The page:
Geometry Two Column Proofs
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Sherlock
Two Column Proofs

 

 In geometry, we need to prove stuff is true.

 Most people think this proof stuff is really weird and wacky.
 Here's what's really going on.
 
 It works like a detective story.
 
 Before they get to be real detectives,
 recruits in Math Town go to detective school.
 In school they learn lots DEFINITIONS.
 Stuff like:
 

 STOLEN -  

If something is missing and nobody knows 
where it went.
 

 ALIBI -  

If somebody was away when the thing was stolen, 
they have an alibi.
 
 There are lots of other definitions they have to learn,
 but that' s enough for us.
 
 There are special detective words that are used to tell
 detectives stuff that is always true.
 Stuff like:
 
 When something gets stolen, 
 the crime of robbery has been committed.
 
 If somebody was away when the crime happened,
 they have an alibi so they didn't do it.
 
 These things are called POSTULATES.
 
 They are given special names so the detectives can talk about them to each other
 without it taking all day.
 The names of the two we just talked about are:
 
 The crime of robbery postulate.
 
 The alibi/didn't do it postulate.
 
 Then the detective goes to work.
 When the detective gets to a crime scene
 they take down some information about what happened.
 Stuff like:
 
 1) Many people saw the missing stuff 
 in the place where it is kept last night at midnight.
 
 2) Lots of people saw that the stuff was gone
 this morning at 8 AM.
 
 3) Nobody knows where the stuff is.
 
 This information that the detectives are given at the scene
 is called THE GIVEN INFORMATION (big surprise eh?)
 
 Now the fun begins.
 The detective says "I learned in class that since the stuff is gone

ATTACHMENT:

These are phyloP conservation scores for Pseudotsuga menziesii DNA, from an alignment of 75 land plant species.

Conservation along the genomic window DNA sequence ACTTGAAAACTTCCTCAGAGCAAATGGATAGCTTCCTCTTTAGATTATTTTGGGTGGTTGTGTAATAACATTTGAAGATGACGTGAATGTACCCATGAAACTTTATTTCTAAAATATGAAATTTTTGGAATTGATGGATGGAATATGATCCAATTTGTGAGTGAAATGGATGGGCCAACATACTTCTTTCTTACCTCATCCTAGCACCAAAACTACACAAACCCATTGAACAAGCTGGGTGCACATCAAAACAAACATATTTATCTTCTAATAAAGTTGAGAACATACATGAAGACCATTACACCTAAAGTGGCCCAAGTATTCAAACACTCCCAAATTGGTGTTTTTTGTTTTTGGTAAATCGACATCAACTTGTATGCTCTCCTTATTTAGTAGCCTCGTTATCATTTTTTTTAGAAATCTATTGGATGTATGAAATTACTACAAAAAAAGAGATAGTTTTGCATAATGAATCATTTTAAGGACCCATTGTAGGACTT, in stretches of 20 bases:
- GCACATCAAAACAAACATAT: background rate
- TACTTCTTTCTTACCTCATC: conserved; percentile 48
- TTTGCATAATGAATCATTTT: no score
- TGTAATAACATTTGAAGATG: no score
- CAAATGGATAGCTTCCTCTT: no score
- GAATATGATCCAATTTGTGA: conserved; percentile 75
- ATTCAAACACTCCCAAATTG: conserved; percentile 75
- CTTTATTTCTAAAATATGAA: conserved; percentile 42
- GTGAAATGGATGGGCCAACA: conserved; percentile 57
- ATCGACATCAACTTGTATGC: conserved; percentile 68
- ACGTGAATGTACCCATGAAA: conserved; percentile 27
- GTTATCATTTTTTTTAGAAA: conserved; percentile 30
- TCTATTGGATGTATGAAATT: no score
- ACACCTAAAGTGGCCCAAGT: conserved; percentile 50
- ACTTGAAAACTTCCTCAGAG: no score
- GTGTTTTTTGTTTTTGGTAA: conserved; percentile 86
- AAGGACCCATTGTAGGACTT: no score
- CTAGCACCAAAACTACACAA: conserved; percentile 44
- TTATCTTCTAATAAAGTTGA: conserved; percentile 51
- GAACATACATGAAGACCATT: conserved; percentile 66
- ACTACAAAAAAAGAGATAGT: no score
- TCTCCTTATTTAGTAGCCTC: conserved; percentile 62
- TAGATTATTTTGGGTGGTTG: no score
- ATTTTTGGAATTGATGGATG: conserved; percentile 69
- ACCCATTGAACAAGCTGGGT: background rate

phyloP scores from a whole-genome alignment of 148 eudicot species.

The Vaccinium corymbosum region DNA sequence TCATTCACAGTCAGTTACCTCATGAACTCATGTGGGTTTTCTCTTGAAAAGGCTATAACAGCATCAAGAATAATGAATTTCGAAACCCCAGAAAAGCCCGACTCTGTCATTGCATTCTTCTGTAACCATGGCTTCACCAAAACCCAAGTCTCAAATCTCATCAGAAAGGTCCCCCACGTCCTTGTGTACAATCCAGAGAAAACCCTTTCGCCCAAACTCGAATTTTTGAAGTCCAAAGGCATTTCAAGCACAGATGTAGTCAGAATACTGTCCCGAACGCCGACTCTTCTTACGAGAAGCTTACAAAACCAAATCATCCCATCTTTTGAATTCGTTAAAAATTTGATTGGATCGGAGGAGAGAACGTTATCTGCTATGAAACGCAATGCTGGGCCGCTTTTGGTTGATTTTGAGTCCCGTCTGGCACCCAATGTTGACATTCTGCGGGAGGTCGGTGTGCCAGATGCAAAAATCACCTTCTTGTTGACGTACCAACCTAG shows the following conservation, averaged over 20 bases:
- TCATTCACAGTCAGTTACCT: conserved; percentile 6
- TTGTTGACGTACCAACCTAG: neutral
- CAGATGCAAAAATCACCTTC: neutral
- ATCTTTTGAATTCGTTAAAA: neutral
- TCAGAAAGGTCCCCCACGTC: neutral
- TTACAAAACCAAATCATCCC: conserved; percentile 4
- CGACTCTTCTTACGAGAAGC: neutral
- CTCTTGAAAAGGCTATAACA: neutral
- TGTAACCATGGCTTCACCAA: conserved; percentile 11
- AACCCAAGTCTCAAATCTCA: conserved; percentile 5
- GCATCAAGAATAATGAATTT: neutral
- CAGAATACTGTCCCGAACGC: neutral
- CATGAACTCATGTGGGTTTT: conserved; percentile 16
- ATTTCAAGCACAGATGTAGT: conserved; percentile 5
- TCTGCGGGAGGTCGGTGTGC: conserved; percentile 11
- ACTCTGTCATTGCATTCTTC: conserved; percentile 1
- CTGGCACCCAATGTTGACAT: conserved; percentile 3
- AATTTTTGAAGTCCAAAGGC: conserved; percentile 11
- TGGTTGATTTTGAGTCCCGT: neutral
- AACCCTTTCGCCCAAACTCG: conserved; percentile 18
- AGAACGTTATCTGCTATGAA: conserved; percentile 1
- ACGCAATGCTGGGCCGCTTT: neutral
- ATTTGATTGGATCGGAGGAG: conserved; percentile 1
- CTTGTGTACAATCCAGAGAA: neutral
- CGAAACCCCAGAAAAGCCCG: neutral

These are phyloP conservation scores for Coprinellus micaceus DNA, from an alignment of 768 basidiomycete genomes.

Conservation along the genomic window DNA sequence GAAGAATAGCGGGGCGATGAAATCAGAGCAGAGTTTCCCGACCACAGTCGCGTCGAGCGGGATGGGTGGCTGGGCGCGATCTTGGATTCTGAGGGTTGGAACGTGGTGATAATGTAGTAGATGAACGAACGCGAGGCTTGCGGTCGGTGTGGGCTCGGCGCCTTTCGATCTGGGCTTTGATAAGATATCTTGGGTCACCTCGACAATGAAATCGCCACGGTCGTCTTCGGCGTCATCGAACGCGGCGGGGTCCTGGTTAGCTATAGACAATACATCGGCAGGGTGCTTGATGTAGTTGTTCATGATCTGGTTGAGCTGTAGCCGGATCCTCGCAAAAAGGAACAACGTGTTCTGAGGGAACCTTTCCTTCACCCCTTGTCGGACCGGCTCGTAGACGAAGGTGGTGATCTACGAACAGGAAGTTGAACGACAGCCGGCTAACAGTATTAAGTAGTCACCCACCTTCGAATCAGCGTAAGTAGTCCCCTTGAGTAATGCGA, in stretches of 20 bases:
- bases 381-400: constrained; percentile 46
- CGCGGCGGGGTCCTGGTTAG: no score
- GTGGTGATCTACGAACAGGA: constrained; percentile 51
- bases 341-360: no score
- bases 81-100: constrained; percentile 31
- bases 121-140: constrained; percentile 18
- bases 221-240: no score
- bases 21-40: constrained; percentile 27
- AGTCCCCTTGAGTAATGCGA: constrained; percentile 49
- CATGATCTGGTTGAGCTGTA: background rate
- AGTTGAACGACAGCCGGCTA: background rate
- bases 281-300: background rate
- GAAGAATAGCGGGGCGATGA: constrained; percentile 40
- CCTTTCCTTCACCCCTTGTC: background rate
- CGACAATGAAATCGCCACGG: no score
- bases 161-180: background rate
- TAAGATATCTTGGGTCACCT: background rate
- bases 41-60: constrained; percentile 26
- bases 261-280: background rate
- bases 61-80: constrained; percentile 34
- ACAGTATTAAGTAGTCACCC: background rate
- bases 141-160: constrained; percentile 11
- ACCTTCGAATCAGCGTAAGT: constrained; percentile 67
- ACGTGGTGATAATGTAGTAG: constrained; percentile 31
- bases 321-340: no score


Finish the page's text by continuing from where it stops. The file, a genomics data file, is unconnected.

and nobody knows where it is, it was STOLEN!
 That means that the crime of robbery has been committed."
 Then the detective gets really tricky and figures out:
 "The stuff was here last night at midnight
 and gone at 8 AM today.
 That means the stuff was stolen
 between midnight and 8 AM!"
 We call that last bit of detective work a theorem.
 In general, we could say:
 "The time something is stolen is between
 the last time somebody saw it where it was supposed to be
 and when somebody first noticed it was gone."
 
 We can also say that:
 
 Theorems are stuff we can figure out 
 from definitions, postulates, and other theorems
 that we already know.
 
 People in Math Town love to name stuff.
 The detective squad has written down:
 
 When We Were Robbed Theorem:
 If we were robbed, 
 the robbery happened between the last time we saw the stuff
 and when we find out it's gone.
 
 We could even write down what we know so far 
 as a formal Math Town proof:
 
 GIVEN INFORMATION
 1) The stuff was here at midnight last night.
 2) The stuff was gone at 8 AM today.
 3) Nobody knows where the stuff is.
 
 Prove:
 Our stuff was stolen between midnight last night
 and 8 AM today.
 

 
 Definitions, Theorems and Postulates 
 are the tools the detective uses to figure out what happened.
 
 They work any place the detective goes.
 
 As time goes by, and the detectives figure out more stuff,
 they add more Theorems to their crime solving tool kit.
 
 Once a detective figures out a new theorem,
 all the detectives can use it just like the postulates,
 definitions and other theorems they already have
 to figure out even more theorems 
 and solve more crimes.
 
 To be good at their job,
 a detective needs a lot of tools.
 
 That means having a big list
 of theorems, postulates and definitions to use.
 
 The very best detectives don't even need to read their lists.
 
 They use them so often 
 that they know them all from memory.
 
 The given information are the facts of a case.
 Things like what was stolen, when we noticed it was gone,
 and stuff like that.
 The given information goes with one particular case.
 
 Theorems, postulates and definitions
 work with every case.
 

   copyright 2005 Bruce Kirkpatrick

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